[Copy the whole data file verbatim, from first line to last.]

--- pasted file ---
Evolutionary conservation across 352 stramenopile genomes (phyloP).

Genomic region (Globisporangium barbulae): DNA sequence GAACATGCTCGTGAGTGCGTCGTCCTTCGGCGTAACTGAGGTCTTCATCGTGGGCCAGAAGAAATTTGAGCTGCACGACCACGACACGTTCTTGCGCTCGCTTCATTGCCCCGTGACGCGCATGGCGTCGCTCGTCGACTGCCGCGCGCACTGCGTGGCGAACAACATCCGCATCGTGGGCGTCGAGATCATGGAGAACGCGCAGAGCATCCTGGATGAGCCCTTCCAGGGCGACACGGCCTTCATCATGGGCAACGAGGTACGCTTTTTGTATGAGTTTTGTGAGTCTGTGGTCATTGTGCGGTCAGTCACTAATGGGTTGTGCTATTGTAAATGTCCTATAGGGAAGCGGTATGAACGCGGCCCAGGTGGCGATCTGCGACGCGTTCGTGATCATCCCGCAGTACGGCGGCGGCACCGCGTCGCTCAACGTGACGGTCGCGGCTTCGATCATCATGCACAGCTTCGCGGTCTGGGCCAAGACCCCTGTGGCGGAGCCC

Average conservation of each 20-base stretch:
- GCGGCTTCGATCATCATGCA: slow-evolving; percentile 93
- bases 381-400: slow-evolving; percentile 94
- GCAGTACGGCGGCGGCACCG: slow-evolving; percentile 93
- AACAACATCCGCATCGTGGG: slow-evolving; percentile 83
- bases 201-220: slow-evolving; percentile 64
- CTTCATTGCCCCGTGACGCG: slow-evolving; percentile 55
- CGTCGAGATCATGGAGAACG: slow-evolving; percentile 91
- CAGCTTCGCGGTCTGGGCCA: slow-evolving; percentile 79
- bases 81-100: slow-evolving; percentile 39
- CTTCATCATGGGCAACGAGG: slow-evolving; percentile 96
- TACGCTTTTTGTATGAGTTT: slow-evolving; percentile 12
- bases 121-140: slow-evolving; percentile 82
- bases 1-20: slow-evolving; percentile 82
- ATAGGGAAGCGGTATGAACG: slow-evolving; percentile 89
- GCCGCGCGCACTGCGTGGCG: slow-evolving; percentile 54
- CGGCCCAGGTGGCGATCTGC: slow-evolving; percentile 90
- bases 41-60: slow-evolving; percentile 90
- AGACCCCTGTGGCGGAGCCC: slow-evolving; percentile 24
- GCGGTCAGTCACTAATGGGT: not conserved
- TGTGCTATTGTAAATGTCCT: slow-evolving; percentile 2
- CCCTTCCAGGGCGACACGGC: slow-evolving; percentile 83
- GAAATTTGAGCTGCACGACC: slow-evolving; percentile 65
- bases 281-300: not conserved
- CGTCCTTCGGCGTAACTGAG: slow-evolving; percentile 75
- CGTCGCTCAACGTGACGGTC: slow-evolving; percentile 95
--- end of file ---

Evolutionary conservation across 352 stramenopile genomes (phyloP).

Genomic region (Globisporangium barbulae): DNA sequence GAACATGCTCGTGAGTGCGTCGTCCTTCGGCGTAACTGAGGTCTTCATCGTGGGCCAGAAGAAATTTGAGCTGCACGACCACGACACGTTCTTGCGCTCGCTTCATTGCCCCGTGACGCGCATGGCGTCGCTCGTCGACTGCCGCGCGCACTGCGTGGCGAACAACATCCGCATCGTGGGCGTCGAGATCATGGAGAACGCGCAGAGCATCCTGGATGAGCCCTTCCAGGGCGACACGGCCTTCATCATGGGCAACGAGGTACGCTTTTTGTATGAGTTTTGTGAGTCTGTGGTCATTGTGCGGTCAGTCACTAATGGGTTGTGCTATTGTAAATGTCCTATAGGGAAGCGGTATGAACGCGGCCCAGGTGGCGATCTGCGACGCGTTCGTGATCATCCCGCAGTACGGCGGCGGCACCGCGTCGCTCAACGTGACGGTCGCGGCTTCGATCATCATGCACAGCTTCGCGGTCTGGGCCAAGACCCCTGTGGCGGAGCCC

Average conservation of each 20-base stretch:
- GCGGCTTCGATCATCATGCA: slow-evolving; percentile 93
- bases 381-400: slow-evolving; percentile 94
- GCAGTACGGCGGCGGCACCG: slow-evolving; percentile 93
- AACAACATCCGCATCGTGGG: slow-evolving; percentile 83
- bases 201-220: slow-evolving; percentile 64
- CTTCATTGCCCCGTGACGCG: slow-evolving; percentile 55
- CGTCGAGATCATGGAGAACG: slow-evolving; percentile 91
- CAGCTTCGCGGTCTGGGCCA: slow-evolving; percentile 79
- bases 81-100: slow-evolving; percentile 39
- CTTCATCATGGGCAACGAGG: slow-evolving; percentile 96
- TACGCTTTTTGTATGAGTTT: slow-evolving; percentile 12
- bases 121-140: slow-evolving; percentile 82
- bases 1-20: slow-evolving; percentile 82
- ATAGGGAAGCGGTATGAACG: slow-evolving; percentile 89
- GCCGCGCGCACTGCGTGGCG: slow-evolving; percentile 54
- CGGCCCAGGTGGCGATCTGC: slow-evolving; percentile 90
- bases 41-60: slow-evolving; percentile 90
- AGACCCCTGTGGCGGAGCCC: slow-evolving; percentile 24
- GCGGTCAGTCACTAATGGGT: not conserved
- TGTGCTATTGTAAATGTCCT: slow-evolving; percentile 2
- CCCTTCCAGGGCGACACGGC: slow-evolving; percentile 83
- GAAATTTGAGCTGCACGACC: slow-evolving; percentile 65
- bases 281-300: not conserved
- CGTCCTTCGGCGTAACTGAG: slow-evolving; percentile 75
- CGTCGCTCAACGTGACGGTC: slow-evolving; percentile 95